Yes, it is important to look at prior earnings, but the most important component of stock market valuation is future earnings. Just like the last 12 months ended June 30th saw an 18% increase in earnings for the S&P 500, forecasters now project an increase in earnings of an additional 18% over the next year. As long as earnings are moving up, it is highly unlikely that any one event (other than a geopolitical disaster) could move the markets down.

We are also seeing an all too obvious economy that continues to strengthen. Unemployment is now at a multi-year low at 4.2%. Literally, anyone who wants to work can get a job – it is just a matter of finding a job that suits his or her skill set. There is no shortage of jobs as “help needed” ads continue to pop up for unfilled positions. Now that we are operating at essentially full employment, the flow down of wealth is occurring at all levels. Each person that has a job supports other people in his or her household as well as their community with their income and spending. The compounded effect is that you are seeing all aspects of the economy grow in some respect. The strengthening of employment is by far the most important component to keeping the economy strong. At the current time, we are in a “Goldilocks environment” as it relates to employment since the unemployment rate is extremely low but not so low as to create a strain on the labor markets.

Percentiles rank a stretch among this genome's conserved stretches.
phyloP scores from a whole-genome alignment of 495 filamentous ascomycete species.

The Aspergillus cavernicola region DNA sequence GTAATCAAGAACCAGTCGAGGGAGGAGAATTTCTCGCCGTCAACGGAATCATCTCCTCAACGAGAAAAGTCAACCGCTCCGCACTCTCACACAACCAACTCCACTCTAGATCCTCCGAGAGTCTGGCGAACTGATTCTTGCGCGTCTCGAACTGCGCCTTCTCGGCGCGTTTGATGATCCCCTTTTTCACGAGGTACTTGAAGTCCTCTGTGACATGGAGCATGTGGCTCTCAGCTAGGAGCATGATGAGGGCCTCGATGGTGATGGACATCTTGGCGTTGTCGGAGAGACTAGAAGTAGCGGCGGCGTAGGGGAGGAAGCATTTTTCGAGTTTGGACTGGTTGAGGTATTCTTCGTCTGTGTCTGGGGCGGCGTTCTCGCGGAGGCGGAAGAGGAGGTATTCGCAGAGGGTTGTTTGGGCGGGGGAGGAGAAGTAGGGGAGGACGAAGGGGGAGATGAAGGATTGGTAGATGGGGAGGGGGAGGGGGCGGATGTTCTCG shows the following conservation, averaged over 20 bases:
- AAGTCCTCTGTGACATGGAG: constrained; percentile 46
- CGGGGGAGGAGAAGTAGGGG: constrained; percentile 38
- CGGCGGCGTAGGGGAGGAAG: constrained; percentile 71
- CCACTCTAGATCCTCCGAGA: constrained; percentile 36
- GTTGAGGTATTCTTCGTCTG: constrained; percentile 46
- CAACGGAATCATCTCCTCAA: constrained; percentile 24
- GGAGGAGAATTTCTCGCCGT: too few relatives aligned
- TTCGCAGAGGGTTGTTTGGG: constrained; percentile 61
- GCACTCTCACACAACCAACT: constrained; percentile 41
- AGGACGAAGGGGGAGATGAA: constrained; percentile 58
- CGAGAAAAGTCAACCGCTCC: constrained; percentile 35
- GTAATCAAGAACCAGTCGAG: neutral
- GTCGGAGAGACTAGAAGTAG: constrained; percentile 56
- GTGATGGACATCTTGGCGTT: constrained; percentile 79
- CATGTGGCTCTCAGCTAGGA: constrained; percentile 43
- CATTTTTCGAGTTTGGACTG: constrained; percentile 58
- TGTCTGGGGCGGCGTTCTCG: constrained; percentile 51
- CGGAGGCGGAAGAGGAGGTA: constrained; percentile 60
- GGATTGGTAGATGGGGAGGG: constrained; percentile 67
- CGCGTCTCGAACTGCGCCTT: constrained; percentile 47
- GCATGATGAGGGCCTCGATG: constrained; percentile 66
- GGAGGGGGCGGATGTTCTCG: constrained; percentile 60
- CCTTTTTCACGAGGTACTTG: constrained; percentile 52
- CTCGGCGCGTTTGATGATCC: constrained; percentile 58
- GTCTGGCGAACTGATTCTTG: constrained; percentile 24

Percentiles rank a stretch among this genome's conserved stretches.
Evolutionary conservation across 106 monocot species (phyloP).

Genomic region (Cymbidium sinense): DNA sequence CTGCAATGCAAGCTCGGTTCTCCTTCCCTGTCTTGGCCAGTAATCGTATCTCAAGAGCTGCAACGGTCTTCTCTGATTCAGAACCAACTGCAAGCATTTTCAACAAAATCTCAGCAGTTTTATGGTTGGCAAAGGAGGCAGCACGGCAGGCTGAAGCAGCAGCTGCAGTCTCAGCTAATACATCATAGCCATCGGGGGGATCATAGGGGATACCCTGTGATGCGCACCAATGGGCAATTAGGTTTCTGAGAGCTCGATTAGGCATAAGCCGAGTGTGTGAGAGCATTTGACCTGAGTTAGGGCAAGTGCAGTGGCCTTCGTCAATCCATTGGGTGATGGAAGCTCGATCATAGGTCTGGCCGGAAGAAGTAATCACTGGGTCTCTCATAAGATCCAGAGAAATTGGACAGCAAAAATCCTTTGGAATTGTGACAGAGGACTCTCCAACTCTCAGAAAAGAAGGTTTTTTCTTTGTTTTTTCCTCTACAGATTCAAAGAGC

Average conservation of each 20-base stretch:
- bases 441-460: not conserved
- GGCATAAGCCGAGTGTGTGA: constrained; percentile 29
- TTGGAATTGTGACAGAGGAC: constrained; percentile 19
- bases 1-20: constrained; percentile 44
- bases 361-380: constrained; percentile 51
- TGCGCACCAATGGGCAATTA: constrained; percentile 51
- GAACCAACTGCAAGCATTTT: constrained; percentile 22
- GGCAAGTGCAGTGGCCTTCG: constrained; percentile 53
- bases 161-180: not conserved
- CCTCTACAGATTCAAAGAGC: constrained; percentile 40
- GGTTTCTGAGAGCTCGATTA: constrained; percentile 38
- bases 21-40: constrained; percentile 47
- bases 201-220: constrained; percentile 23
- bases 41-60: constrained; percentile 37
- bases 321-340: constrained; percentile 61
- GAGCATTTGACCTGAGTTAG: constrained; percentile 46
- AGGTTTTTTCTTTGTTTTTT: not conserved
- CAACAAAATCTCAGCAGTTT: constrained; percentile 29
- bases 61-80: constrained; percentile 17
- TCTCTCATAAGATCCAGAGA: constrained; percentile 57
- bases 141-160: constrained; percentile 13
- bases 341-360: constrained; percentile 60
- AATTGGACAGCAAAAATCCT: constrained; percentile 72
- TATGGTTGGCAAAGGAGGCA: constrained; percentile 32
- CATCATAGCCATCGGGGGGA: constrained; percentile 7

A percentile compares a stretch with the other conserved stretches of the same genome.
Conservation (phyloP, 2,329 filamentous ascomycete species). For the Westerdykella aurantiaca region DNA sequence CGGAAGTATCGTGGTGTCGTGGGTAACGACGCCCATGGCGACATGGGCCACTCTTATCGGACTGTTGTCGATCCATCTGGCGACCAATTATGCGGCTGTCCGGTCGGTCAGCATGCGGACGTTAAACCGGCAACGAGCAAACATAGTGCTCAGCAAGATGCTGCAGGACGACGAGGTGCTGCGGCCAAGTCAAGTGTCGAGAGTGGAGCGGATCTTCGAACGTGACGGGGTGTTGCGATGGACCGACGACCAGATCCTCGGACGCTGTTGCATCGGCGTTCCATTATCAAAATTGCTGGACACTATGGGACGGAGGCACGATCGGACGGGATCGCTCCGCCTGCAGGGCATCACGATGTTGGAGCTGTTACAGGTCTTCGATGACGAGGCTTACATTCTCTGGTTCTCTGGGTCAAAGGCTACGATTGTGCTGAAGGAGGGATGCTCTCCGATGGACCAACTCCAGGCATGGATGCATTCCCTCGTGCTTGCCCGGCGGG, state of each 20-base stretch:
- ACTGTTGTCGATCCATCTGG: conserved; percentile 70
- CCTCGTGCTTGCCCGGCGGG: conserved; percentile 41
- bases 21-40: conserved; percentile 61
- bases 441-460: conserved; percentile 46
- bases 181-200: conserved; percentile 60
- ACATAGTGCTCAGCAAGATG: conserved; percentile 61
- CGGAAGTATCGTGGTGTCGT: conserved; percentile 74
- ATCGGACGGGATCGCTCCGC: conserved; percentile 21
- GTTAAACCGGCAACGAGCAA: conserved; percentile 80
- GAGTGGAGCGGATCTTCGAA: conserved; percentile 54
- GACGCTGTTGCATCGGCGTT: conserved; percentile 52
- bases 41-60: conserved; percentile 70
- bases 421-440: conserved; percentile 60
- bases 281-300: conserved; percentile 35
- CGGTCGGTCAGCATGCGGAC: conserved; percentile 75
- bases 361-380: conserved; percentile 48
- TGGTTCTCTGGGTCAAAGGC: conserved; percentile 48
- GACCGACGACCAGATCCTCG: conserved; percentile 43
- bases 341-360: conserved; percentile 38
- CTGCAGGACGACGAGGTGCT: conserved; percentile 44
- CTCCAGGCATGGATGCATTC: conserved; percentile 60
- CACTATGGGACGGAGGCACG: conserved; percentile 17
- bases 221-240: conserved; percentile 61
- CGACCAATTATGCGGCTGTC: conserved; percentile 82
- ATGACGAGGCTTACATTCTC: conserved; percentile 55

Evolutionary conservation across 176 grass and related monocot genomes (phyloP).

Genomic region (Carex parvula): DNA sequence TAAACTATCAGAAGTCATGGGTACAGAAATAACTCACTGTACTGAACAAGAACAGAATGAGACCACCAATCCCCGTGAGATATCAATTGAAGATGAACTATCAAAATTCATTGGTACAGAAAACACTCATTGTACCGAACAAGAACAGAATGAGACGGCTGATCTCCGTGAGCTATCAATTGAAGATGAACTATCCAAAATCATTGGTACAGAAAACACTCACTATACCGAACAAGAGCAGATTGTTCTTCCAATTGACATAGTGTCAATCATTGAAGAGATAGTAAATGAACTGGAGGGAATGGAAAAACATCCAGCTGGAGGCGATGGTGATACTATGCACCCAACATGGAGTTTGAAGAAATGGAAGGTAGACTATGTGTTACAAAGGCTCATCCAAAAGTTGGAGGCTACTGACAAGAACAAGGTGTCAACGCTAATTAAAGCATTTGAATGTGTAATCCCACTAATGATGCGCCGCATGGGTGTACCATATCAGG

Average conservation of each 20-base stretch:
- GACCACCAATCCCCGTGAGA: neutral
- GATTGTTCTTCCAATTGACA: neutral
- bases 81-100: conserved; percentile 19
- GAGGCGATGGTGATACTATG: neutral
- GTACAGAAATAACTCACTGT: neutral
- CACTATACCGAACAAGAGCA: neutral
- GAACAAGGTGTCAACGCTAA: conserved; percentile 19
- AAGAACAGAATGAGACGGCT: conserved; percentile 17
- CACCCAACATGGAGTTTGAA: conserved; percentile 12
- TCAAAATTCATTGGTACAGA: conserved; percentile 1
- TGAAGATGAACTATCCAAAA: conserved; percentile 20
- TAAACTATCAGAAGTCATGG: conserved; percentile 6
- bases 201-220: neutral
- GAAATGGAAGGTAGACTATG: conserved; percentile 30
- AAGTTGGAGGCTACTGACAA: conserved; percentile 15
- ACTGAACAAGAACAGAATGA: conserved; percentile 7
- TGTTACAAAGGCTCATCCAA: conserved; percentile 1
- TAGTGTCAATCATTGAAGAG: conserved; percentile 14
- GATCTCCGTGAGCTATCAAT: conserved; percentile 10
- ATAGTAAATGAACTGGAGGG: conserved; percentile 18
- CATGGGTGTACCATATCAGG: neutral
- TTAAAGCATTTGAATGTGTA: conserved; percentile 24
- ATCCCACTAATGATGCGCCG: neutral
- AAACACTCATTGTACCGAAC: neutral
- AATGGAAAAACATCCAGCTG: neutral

In addition to the good news on the economy, the tax cut policy is going to bring further economic growth soon. I even have to quote the famous Warren Buffett, who is clearly a democrat when it comes to economic terms, as he admits, “I think they can get it done (commenting on Congress). It is not a tax reform act, it is a tax cut act. Any politician that cannot pass a tax cut is probably in the wrong line of business.” I believe he is exactly right on this subject. How could any congressman not vote for a tax cut with the general election coming up next year?